Pakistan was also forced to purchase LNG at higher prices due to the previous government’s inability to secure long-term LNG contracts when the international LNG price was low. There was a lack of planning to execute a long-term contract for the purchase of RLNG. During Covid-19 (mid-2020), RLNG prices fell a lot in the international market, but this opportunity to buy RLNG at 3-5 USD per MMBTU was not taken by the government at the time and no long-term contact was made at that time. arrange. If such a contract had been signed, consumers would have faced much lower electricity bills.

The average purchase price of RLNG under the long-term contracts, which was signed by the PMLN government, was USD 8.02/mmbtu between 2018 and 2022, while during the same period, the average price on the spot was 9.44 USD. /mmbtu, despite a huge price drop for two years during the same period due to Covid. Much larger losses were incurred in recent months, where RLNG spot purchases reached US$38/mmbtu.

The current government has inherited the high cost of the dollar and the circular debt which have emerged as one of the biggest obstacles to solving the energy crisis. Circular debt in June 2018 was 1,152 billion rupees, which increased to 2,467 rupees in March 2022 with an increase of 114%, despite a major injection of taxpayers’ money. One of the major causes of this rapid increase in circular debt is the depreciation of the PKR value from PKR 115 per dollar to PKR 191 per dollar under the watch of the PTI government and under the watch of the interim arrangement that has been put in place. in place to bring the PTI government to power.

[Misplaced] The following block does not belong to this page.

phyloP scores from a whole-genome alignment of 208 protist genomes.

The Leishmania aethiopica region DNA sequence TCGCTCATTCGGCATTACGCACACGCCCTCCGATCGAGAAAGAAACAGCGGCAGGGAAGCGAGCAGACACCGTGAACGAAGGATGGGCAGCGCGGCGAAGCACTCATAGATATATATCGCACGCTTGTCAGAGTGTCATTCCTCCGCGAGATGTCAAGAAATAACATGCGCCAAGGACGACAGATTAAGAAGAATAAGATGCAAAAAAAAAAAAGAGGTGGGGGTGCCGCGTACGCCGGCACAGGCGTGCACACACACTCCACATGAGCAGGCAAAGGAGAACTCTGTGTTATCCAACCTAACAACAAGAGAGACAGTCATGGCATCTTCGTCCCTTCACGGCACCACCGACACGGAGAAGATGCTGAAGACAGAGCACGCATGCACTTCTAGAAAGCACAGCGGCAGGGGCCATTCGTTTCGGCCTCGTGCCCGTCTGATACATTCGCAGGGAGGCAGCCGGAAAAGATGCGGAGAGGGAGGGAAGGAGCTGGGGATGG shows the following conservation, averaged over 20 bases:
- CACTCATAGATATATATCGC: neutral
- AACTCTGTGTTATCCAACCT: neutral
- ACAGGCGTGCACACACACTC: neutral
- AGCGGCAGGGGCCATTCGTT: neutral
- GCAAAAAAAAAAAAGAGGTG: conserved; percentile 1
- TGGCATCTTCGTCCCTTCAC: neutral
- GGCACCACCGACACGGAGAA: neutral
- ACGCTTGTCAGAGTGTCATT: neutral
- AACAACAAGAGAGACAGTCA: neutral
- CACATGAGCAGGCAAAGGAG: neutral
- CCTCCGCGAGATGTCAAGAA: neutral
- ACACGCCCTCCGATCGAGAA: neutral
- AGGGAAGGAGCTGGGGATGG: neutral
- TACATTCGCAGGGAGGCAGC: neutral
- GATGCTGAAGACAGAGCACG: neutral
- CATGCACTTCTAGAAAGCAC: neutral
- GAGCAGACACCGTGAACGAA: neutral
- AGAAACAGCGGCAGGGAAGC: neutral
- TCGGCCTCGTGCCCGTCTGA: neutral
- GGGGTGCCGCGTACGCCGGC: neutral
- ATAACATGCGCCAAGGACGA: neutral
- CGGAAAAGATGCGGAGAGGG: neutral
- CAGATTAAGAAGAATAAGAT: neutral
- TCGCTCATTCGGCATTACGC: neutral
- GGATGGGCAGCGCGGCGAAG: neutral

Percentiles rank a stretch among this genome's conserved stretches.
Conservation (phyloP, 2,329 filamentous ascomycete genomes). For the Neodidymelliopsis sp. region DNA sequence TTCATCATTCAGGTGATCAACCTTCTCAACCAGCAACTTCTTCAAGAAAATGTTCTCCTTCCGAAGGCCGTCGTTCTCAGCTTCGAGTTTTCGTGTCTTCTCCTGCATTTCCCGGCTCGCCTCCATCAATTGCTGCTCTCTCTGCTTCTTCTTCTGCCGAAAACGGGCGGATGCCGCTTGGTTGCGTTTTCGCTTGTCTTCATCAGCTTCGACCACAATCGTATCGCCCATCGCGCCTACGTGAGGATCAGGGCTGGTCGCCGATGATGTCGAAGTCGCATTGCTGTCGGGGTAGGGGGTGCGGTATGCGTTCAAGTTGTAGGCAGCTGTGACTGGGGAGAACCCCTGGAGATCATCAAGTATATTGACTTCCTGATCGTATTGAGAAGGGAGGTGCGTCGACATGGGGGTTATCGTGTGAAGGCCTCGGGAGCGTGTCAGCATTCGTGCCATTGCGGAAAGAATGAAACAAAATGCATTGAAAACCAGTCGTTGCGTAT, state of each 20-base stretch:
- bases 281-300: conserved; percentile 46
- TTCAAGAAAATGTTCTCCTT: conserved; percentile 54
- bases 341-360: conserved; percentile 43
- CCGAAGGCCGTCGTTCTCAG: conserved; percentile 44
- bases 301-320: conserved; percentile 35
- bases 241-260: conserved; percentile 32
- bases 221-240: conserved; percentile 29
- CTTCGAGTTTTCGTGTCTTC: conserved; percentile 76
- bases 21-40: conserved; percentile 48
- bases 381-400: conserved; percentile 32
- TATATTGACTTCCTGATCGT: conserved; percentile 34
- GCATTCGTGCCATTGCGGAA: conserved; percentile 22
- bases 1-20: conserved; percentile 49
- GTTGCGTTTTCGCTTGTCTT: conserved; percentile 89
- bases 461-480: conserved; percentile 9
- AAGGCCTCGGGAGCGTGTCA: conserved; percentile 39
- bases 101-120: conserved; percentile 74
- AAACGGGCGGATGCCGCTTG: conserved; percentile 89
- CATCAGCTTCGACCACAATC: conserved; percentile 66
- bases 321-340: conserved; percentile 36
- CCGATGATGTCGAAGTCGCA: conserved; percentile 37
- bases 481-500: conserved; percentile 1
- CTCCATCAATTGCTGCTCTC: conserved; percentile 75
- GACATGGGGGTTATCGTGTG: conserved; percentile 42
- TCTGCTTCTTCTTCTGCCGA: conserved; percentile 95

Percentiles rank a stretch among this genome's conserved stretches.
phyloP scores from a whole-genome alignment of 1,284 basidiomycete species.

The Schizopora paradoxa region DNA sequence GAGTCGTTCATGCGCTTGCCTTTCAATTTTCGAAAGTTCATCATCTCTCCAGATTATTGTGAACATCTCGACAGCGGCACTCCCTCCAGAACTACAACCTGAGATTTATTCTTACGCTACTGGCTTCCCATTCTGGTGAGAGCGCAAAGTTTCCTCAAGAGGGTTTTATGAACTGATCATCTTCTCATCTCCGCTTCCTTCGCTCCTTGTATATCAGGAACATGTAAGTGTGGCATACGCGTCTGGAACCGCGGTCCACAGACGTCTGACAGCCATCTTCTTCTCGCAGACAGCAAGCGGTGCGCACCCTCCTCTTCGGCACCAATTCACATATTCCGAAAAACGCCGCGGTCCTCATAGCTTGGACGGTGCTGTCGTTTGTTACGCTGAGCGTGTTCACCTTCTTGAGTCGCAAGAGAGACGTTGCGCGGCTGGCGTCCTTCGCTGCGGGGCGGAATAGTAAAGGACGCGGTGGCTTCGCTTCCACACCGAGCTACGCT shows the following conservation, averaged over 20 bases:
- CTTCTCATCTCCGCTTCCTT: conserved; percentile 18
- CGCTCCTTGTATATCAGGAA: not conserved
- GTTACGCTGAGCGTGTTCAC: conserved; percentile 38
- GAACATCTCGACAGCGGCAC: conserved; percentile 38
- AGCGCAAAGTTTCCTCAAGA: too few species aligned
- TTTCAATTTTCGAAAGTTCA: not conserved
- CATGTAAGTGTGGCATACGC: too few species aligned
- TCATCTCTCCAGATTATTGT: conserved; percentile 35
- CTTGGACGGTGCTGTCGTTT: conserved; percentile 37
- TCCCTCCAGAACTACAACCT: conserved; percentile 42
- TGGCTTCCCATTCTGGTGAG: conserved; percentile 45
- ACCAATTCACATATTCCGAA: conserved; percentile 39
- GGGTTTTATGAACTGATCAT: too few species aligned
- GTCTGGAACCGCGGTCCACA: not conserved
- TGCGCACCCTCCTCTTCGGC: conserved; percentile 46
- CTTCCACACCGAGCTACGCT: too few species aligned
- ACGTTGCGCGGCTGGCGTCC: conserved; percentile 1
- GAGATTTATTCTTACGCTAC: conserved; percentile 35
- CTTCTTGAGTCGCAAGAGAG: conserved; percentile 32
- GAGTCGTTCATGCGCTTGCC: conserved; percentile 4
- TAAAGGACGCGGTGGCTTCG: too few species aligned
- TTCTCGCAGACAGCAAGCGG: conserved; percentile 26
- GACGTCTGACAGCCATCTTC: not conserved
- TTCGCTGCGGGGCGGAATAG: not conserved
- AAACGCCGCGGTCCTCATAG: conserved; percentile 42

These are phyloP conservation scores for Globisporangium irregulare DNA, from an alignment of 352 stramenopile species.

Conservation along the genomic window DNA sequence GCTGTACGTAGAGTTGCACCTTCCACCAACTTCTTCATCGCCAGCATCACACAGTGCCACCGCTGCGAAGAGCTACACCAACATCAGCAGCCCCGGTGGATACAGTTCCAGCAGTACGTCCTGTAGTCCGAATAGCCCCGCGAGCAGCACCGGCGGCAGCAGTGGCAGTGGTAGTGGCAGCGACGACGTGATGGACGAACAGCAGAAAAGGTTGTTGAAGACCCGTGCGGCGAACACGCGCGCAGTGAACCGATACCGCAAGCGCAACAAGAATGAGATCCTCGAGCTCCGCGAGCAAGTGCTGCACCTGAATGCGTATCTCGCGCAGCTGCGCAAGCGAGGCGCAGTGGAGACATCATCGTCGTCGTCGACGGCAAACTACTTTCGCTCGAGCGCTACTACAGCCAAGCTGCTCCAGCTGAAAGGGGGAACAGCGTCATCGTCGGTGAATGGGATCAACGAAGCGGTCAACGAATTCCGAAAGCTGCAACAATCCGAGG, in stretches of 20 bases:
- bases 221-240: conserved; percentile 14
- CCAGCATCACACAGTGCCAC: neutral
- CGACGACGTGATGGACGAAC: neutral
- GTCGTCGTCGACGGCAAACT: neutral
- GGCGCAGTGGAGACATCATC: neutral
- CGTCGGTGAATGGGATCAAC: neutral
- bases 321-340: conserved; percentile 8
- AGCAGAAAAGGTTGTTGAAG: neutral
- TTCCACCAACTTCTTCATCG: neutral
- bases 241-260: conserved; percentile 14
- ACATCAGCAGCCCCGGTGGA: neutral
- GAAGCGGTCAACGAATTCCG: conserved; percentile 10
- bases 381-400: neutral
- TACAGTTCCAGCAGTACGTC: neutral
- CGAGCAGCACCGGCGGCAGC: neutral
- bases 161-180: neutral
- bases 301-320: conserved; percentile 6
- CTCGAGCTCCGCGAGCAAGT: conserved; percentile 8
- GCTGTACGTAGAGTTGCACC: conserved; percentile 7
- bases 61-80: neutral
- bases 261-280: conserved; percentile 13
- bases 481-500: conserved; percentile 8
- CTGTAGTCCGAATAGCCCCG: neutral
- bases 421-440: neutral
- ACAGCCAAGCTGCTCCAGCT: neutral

The increase in circular debt has affected the government’s ability to pay private power plants in a timely manner, which, in turn, has piled up coal-fired power plants’ liabilities and dried up their credit lines. So much so that three large coal-fired power stations with a total capacity of 3,900 MW have such low coal stocks that they are operating at partial load. In the case of a coal-fired power plant, the coal is stuck at Karachi Port as there is no money to liquidate the imported stock.

Finally, the rise in energy prices on the international market has reduced the current government’s options to meet the demand for LNG and coal outside the international market. Energy prices have increased by around 300% over the past 18 months.